Vertical tube aeration system consists of perforated pipes placed vertically with wind turbines and it has been compared with a standard structure with two piles of perforated pipes placed horizontally (Micle V., 2009).

Both piles were composed of a similar mix of soil contaminated with diesel fuel, wood chips, compost, nitrogen, phosphorus, and potassium. Hydrocarbons were recovered using solvent extraction, and is determined both gravimetrically and by gas chromatography.

Each soil pile was built using 3 m3 of soil contaminated with diesel, 1.26

m3 of soil in which: chips 0.21 m3 and compost 1.05 m3. Soil hydrocarbon

concentrations were between 18,000 and 25,000 ppm. Contaminated soil was

stacked in piles about a 1 m height, 2 m wide and 3 m in length.

The results are reducing the hydrocarbon content of both piles and are presented in tables 2 and table 3.

Table 2. Variations in time of diesel content in the piles

Pile with standard aeration

Day Diesel mg/kg Percentage (%)

0 20,318 17 3 20,153 2 6 15,261 13 15 15,800 27 23 16,517 12 30 15,497 21

Table 3. Variations in time of diesel content in the piles

Pile with new system of aeration

Day Diesel mg/kg Percentage(%)


The results confirmed that the excessive loss of water is due to intensification of aeration inducing a negative impact on the process of biodegradation. (Monica Alina Nedelcu, 2010)


Worldwide the most common method of soil aeration is the horizontal tube

method.After elaborating the study it shows that method biopile is an effective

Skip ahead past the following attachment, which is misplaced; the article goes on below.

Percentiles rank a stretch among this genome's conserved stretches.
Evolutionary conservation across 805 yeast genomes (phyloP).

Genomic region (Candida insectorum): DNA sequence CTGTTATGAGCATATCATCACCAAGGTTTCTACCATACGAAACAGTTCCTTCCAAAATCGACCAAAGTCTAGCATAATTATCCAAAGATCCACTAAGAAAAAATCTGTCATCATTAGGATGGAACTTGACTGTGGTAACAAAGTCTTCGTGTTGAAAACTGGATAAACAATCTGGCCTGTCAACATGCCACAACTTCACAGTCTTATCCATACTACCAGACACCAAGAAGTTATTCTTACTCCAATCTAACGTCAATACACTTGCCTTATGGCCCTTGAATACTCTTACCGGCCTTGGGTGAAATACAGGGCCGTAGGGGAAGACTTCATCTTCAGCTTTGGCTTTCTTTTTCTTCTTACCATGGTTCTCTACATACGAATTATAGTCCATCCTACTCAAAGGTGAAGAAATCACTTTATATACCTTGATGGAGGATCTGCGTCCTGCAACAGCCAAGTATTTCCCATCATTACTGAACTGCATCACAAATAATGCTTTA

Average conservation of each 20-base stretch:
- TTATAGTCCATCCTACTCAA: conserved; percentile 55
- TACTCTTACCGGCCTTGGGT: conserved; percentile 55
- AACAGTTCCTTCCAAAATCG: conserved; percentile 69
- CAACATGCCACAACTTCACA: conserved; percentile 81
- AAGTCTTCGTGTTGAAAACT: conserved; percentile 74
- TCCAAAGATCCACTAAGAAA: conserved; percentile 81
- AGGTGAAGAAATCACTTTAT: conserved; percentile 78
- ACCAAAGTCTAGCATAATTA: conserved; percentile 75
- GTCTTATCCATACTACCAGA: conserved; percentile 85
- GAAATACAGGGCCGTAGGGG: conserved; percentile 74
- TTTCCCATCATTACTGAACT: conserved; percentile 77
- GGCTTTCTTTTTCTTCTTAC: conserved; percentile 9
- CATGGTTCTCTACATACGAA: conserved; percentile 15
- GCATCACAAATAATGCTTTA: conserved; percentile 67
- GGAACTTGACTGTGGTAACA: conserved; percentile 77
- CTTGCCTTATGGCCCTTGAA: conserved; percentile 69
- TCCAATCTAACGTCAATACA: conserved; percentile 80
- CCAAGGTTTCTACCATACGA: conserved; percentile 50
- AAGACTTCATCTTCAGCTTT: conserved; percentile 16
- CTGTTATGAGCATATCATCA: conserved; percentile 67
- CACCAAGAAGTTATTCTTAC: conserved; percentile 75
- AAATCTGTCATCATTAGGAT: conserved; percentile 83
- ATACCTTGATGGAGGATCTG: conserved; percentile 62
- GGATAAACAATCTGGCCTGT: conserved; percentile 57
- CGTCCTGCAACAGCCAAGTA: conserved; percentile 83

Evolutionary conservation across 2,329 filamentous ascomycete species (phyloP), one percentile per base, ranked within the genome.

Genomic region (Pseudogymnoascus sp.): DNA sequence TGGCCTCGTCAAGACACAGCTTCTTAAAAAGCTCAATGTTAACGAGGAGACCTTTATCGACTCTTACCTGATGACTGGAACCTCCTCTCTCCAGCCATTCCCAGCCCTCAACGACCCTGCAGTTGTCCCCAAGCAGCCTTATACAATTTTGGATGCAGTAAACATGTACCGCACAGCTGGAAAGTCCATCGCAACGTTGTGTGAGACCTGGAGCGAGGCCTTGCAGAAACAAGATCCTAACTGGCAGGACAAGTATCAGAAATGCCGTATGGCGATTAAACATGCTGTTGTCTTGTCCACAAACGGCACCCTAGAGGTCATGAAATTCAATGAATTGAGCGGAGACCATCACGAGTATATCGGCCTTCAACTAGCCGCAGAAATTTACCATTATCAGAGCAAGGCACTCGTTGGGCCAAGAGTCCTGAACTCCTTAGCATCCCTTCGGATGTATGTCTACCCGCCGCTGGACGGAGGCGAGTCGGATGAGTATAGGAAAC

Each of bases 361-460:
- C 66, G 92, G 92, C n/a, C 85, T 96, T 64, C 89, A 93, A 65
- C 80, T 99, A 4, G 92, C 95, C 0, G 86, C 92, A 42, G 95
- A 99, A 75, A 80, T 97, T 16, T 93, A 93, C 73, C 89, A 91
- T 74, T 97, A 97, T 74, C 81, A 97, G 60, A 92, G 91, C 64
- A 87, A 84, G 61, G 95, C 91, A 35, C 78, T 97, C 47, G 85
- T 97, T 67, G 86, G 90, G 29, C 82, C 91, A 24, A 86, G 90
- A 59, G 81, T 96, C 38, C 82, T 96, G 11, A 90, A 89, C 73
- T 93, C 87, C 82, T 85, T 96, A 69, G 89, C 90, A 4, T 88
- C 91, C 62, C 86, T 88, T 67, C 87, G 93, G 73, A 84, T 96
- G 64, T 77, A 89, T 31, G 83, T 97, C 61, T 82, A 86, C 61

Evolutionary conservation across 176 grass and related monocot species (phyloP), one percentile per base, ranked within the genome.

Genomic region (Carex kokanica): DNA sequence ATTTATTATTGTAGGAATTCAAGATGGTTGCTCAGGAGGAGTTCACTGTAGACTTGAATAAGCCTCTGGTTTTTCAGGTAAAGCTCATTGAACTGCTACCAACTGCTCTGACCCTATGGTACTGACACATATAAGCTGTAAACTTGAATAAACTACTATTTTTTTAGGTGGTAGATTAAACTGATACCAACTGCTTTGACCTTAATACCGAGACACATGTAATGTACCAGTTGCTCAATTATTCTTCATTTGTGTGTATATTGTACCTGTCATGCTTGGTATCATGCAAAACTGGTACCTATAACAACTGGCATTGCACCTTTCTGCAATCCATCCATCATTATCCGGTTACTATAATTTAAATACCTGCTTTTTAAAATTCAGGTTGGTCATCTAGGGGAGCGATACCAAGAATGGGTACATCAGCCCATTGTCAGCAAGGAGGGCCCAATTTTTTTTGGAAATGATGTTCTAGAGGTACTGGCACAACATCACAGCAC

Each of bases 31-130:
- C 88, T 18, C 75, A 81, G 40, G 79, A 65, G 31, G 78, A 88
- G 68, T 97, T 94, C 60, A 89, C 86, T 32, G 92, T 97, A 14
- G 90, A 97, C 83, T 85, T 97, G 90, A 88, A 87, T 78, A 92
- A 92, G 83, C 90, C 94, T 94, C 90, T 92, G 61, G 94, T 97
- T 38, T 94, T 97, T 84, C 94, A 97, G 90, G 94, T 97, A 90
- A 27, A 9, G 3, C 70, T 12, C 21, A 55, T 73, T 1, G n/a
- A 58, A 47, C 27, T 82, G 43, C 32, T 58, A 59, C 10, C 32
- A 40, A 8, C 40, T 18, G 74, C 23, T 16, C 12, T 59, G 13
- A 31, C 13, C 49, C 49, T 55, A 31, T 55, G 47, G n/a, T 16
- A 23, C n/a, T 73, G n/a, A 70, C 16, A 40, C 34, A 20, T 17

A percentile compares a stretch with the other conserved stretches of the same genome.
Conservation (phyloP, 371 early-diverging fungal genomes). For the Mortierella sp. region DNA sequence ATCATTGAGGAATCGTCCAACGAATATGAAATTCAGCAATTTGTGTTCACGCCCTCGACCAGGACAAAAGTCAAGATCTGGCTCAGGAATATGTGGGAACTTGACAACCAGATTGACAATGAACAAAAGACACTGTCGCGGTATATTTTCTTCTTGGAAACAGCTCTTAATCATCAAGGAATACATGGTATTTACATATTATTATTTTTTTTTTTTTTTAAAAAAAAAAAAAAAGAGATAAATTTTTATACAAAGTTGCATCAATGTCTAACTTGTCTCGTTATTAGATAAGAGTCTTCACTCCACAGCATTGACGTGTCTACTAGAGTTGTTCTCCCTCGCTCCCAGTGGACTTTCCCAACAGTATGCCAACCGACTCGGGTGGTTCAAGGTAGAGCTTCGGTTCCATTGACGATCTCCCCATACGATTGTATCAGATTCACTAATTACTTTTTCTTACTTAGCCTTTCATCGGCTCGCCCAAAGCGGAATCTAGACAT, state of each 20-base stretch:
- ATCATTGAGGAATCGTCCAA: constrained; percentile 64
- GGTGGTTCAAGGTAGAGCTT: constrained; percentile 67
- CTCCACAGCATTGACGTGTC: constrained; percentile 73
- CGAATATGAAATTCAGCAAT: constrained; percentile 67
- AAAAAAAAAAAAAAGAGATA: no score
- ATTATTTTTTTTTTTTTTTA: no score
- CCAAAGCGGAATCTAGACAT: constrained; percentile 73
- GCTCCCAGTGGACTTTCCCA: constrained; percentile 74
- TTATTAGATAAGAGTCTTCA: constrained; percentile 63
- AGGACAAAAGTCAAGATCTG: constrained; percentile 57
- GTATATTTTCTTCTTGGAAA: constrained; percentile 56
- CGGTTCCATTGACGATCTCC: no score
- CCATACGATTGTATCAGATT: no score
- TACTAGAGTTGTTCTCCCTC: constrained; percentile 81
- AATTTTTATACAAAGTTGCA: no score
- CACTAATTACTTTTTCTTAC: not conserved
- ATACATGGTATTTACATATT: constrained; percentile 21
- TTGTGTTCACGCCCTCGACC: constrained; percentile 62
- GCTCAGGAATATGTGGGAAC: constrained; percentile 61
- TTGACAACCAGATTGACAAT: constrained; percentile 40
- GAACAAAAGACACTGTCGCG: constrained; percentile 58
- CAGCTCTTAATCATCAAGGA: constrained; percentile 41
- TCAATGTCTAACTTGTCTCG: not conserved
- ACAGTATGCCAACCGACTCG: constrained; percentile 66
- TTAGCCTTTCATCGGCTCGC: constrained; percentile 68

method for maintaining an optimum balance in case of soil aeration, providing ventilation system using a uniform vertical flow aeration.

To control the flow of air that affects the water content is necessary for continuously monitoring the soil moisture.

This study was to compare systems in soils contaminated with hydrocarbons to highlight the efficiency of biodegradation of organic pollutants.

„Gheorghe Asachi” Tehnical University of Ia i The Faculty of Hydrotechnics, Geodesic and Environmental Engineering e-mail:ungurasuadriana@gmail.com This works was supported by project POSDRU, CUANTUMDOC, ID 79407


1. *** (1994), Alexander M. , Biodegradation and Bioremediation, San Diego, CA: Academic Press

2. *** (2004), Lia L., C.J. Cunningham, Valerie Pasd, J.C. Philpd, D.A. Barryc, P.Andersonc, Field trial of a new aeration system for enhancig biodegradation in a biopile, Waste Management 24, 127-137

3. *** (2009), Micle V., G. Neag, Procedee si Echipamente de depoluare a solurilor si a apelor subterane, Editura U.T. Press, Cluj-Napoca

4. *** (1998), Ururahy Adriana F. P., M. D. M. Marins, R. L. Vital,Irene Therezinha Gabardo, Nei Pereira Jr., Effect of aeration on biodegradation of petroleum waste,Rev. Microbiol., vol. 29 (4) Sao Paulo,254-258

5. *** (2010),URS (Nedelcu) Alina Monica,V. Micle, Ioana Monica Berar(Sur), Studii privind sistemele de aerare a solului poluat in vederea imbun t tirii randamentului de depoluare in cazul trat rii solurilor prin metoda “Biopile” 6. ***Statescu F., Monitoringul calitatii solului, Editura “Gh. Asachi” , Iasi 7. ***(2007) Rusu T., Laura Paulette, H. Cacovean, V. Turcu, Fizica,

hidrofizica, chimia si respiratia solului-Metode de cercetare, Editura Risoprint,Cluj-Napoca


Tabel 1.  Atmospheric air and soil composition (volume %)
Table 3. Variations in time of diesel content in the piles  Pile with new system of aeration